Originally posted on Caterpillar Safety Service’s Safety Culture WORLD blog http://safetycultureworld.blogspot.com/and reposted here with Caterpillar’s permission.

We all engage in activities outside of work that have risks. In our personal lives, it is normal for our risk tolerance to increase; however, with increased risk comes increased probability of injury. A recent National Safety Council (NSC) report revealed that about 70% of all medical case injuries occur off the job, along with about 90% of fatal injuries. 

Nine out of 10 deaths and about 70% of the medically consulted injuries suffered by workers in 2010 occurred off the job. While nearly 14 times the number of deaths occur off the job compared to on the job (13.8 to 1), more than twice as many medically consulted injuries occur off the job (2.7 to 1).

Source: National Safety Council estimates.

I’m reminded of a quote from Albert Einstein:  “There are only two infinites; the universe and human stupidity. I am not all that sure of the former.” 

Evaluate your own recreational activities and the risks involved. Often, in activities outside of work, you’re exposed to much higher risk with much lower personal protection.

For example, consider riding a motorcycle. Would your company consider trading in their work vehicles for these high-power, two-wheeled cycles?  My thoughts go to my activities and risks that are unthinkable on the job. 

What can you do to prevent this kind of personal risk? A safety professional I worked with created a “Stop and Think Card” to help prompt personal risk assessment for both on and off the job activities. This laminated, wallet- sized card asks:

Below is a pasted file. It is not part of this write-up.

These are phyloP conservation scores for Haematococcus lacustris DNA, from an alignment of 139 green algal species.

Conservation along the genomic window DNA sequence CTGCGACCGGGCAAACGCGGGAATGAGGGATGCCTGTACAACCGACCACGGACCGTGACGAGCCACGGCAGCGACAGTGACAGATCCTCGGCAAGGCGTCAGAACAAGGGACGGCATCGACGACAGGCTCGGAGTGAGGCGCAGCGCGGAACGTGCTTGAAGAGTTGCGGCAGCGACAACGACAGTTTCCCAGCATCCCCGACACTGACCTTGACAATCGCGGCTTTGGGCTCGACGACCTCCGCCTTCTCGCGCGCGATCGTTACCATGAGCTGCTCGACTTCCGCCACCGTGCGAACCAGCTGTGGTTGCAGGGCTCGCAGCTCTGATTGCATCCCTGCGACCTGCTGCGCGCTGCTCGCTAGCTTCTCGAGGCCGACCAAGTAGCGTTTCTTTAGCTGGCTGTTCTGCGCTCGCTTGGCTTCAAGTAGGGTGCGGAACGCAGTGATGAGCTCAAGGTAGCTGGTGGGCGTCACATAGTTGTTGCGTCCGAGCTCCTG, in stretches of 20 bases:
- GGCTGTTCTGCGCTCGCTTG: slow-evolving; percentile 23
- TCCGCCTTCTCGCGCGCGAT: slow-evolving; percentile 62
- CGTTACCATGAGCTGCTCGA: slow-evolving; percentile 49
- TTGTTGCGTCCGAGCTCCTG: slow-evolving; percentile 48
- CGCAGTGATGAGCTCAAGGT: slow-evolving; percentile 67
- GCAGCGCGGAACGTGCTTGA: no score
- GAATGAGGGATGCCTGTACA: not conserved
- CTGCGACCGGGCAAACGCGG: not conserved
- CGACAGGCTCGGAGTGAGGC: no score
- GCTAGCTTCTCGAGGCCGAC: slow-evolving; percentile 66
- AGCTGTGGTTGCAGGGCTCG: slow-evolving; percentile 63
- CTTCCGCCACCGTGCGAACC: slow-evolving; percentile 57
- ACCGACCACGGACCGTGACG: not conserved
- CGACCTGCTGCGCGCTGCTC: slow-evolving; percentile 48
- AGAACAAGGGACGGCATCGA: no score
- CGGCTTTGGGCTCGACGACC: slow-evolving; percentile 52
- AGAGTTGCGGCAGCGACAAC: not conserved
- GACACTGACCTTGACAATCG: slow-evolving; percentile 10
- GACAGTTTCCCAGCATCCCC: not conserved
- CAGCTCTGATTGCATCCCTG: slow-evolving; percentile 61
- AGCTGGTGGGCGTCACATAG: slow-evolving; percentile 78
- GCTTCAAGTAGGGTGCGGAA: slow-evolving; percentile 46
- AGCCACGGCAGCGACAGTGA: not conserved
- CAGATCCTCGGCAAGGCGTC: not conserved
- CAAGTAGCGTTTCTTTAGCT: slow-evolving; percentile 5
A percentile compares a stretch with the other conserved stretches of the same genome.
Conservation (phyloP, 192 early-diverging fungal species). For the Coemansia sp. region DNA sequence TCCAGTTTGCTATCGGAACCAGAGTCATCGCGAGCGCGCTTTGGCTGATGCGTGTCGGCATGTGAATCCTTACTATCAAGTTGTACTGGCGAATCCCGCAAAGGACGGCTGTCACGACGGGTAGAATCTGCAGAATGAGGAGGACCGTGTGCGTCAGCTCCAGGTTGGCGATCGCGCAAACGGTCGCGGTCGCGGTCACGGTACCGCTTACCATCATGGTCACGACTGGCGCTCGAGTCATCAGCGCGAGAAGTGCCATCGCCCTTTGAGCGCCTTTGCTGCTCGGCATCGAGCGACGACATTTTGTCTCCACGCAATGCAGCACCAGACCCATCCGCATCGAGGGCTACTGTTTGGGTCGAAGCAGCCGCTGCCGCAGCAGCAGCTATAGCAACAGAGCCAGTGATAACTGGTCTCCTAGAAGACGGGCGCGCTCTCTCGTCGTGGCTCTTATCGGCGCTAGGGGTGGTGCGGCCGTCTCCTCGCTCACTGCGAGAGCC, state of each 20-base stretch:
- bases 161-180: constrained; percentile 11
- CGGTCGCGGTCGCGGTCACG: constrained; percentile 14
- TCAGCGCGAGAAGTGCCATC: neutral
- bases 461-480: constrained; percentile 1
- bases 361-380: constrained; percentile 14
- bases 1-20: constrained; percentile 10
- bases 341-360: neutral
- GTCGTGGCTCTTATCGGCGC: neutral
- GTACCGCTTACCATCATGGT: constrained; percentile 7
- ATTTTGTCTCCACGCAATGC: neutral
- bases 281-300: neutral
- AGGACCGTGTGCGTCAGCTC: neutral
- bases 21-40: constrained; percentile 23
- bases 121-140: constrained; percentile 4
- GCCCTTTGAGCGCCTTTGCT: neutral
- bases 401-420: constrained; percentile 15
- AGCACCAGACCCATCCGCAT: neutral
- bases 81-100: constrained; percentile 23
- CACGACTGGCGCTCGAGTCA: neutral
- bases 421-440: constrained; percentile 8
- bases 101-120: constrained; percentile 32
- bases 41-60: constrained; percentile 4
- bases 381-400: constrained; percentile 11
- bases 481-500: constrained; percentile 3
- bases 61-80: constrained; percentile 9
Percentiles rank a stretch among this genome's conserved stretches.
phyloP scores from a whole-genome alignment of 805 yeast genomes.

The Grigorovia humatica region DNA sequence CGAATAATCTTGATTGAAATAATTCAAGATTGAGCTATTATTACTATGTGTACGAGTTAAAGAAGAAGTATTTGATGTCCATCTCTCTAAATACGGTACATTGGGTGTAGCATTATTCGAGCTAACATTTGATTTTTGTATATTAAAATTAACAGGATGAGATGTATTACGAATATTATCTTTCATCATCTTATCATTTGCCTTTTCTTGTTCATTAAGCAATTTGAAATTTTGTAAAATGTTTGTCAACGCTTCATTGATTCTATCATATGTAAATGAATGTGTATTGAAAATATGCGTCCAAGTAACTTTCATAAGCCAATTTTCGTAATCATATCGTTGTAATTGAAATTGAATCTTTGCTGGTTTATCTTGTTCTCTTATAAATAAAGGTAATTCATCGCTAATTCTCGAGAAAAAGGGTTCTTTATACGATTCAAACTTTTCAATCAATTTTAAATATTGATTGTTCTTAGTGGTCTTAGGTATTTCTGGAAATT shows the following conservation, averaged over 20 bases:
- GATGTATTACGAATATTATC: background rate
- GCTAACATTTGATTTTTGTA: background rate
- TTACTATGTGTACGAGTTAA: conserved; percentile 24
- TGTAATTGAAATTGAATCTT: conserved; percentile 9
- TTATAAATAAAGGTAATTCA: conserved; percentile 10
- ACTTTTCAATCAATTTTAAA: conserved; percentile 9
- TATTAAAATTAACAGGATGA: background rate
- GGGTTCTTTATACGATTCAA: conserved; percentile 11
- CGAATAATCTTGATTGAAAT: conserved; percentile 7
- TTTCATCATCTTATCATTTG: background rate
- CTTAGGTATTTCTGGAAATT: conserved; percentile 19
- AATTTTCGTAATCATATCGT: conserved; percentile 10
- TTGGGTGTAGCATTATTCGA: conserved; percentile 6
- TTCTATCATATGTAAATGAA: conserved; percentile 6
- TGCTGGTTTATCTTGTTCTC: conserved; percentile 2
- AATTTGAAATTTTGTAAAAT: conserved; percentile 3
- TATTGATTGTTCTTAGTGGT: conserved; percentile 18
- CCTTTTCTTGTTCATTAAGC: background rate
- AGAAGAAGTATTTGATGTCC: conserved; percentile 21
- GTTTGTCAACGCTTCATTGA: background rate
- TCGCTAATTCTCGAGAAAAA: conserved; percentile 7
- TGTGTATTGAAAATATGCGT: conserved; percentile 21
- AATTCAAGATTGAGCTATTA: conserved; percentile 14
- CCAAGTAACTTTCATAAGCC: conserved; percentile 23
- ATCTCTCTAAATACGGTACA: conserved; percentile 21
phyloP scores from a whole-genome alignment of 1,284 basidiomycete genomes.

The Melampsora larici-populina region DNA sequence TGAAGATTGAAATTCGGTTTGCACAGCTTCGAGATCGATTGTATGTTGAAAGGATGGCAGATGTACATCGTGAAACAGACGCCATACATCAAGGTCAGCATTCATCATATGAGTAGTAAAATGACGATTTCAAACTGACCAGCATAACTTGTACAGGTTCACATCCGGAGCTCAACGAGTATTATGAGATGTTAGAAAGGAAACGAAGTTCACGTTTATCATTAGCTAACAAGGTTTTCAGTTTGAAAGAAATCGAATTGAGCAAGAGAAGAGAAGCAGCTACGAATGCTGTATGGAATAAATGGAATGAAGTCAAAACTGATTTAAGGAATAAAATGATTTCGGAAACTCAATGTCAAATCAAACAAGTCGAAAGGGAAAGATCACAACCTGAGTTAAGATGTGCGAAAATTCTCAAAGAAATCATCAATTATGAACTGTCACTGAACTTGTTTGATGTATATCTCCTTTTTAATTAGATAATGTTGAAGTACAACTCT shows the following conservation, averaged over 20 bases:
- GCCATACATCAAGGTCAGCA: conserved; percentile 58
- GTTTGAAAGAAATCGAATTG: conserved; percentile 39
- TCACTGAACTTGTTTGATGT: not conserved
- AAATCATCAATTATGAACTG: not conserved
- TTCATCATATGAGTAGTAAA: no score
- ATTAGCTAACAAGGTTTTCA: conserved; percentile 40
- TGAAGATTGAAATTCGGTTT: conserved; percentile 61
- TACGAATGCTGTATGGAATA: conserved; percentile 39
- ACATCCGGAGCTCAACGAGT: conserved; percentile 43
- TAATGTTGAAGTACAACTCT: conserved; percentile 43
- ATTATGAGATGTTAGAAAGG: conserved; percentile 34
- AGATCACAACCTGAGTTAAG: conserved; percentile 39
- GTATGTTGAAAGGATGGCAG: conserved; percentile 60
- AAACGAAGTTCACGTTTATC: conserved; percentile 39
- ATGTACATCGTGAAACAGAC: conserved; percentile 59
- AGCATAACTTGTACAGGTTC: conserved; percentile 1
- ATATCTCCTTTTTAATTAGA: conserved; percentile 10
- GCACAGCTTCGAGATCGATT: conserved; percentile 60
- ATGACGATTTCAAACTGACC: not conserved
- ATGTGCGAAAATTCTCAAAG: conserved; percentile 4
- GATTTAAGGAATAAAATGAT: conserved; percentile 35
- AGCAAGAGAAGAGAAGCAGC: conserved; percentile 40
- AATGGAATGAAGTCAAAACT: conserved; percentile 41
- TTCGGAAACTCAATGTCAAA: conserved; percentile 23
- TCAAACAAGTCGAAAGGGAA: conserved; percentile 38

• What is the scope of what I am about to do?
  • How could this scope change to become more dangerous?
  • What could go wrong?
  • How bad could it be?
  • Do I clearly understand my tasks?
  • Am I physically and mentally prepared?
  • How can I reduce the personal risks to myself and others?

Before I begin my weekly farm chores, I ask myself these questions and then actively work to reduce my personal risks. I try and make it a habit to apply this process to any activity involving personal risk, regardless of the risk level.  By applying this concept, I have a noticeably higher peace of mind about my safety.

Why not consider a similar personal commitment for you and your work organization?

The Doc